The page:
Yes you are right, 256 x0.060 is indeed 15.36A, so 15.4A then. Blimey, I didn't realise that the project would take over 15amps to run!!!

The display does not have a model number itself, but each mudule has this : 1088AS
The 5v 6A power supply is a Channel Well AC Adaptor , Model PAA030B 30watt.

Not being an EE, but an amateur, I am not sure I understand the part about the vcc of the display and vcc of the Aduino.

One picture is of the display showing scrolling text , and theother is of inside the box showing the wiring.

It has never been changed art anytimesince I put the project together, and I don't see why I would. I work on the ;principle of it's working, leave it alone.

adwsystems

Chances are the current is 10-20mA per LED, or 3-5 amps total. Either way still WAY more than what you had.

Just follow the wires. Power goes into the connector then a wire on the circuit goes to the pin labelled 5V, then a wire goes from that pin to the display. No matter where you measure along a (short) piece wire, the voltage WILL be the same. The voltage WILL BE the same at both ends of a wire. It doesn't matter if you touch the 5V pin on the Arduino or the Vcc pin on the display. THEY MUST BE THE SAME. If they are different. Then you are either not connecting to the correct place or not telling us the place you are actually touching.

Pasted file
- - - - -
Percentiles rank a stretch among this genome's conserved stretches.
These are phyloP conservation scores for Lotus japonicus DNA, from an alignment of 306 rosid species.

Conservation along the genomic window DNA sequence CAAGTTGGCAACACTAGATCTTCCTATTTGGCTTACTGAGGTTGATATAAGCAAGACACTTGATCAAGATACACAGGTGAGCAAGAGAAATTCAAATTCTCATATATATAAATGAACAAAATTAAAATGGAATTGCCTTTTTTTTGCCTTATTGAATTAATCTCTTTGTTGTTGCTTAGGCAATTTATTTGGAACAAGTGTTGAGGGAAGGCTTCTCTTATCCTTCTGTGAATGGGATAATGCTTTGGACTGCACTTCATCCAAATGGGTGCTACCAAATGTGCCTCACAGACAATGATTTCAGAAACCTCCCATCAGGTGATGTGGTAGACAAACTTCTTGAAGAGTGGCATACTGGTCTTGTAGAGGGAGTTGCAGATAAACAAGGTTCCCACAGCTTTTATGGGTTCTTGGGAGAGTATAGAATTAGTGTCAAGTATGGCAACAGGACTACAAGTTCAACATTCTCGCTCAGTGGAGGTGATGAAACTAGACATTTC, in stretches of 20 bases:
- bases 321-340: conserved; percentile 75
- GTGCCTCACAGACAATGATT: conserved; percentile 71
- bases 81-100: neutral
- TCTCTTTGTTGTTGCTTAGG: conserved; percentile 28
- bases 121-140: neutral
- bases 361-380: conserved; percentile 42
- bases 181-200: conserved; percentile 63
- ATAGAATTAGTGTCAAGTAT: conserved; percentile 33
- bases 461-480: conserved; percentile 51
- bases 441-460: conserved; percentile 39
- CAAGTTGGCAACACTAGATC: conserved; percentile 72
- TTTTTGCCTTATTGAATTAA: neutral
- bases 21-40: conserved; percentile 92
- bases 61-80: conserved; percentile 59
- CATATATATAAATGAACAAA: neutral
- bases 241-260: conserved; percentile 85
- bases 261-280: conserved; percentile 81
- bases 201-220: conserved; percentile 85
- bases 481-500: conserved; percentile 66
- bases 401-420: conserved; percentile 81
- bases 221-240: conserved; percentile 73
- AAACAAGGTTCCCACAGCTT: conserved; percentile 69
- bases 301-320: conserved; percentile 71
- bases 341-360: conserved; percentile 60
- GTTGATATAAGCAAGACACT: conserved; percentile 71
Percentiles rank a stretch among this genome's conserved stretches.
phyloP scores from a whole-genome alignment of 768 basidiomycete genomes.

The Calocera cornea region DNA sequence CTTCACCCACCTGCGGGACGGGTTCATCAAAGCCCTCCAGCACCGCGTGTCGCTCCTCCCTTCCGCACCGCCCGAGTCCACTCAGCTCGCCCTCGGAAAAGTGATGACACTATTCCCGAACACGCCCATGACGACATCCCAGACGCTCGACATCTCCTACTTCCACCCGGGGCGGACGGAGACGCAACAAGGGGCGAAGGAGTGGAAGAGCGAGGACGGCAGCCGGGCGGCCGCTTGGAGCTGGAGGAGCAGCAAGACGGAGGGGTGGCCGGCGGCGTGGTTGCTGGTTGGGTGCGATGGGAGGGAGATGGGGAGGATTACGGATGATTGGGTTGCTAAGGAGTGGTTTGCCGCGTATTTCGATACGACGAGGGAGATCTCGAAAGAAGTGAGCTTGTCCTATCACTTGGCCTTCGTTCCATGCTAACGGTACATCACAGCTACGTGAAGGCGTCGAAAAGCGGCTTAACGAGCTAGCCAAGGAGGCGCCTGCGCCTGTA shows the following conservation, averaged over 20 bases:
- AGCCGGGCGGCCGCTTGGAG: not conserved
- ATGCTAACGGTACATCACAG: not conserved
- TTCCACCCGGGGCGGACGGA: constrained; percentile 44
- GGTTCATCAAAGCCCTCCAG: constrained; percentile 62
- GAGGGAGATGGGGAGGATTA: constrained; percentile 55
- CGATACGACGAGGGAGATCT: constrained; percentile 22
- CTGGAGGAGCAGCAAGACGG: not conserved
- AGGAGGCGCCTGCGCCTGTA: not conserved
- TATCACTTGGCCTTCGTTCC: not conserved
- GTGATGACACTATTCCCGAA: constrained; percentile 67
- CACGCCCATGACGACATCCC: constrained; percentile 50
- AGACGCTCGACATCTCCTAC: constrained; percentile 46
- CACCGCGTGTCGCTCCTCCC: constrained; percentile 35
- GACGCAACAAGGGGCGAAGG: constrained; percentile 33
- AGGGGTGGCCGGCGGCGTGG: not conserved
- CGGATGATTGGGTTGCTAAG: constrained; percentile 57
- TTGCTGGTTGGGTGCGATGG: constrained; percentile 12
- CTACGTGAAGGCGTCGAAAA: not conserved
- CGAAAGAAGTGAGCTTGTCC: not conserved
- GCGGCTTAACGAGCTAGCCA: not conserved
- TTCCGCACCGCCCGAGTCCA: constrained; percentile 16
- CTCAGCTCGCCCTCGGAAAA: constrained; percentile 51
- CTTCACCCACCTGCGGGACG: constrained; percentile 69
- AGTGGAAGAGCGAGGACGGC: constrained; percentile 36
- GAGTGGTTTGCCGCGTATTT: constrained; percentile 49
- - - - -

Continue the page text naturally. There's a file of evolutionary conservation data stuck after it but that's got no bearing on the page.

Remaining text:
avalon66

Well as I said, the project is running fine now with a 5v 6amp power supply.

I put a red wire from my meter onto a vcc pin soldered onto a pcb board, then the gnd wire to any gnd points on the breadboard or gnd pin or gnd of the display, the reading was the same, nominally 3.5v.

I have attached a picture of the wiring I foloowed for the said project. Maybe that will tell you more than I can.

Thanks

Jobi-Wan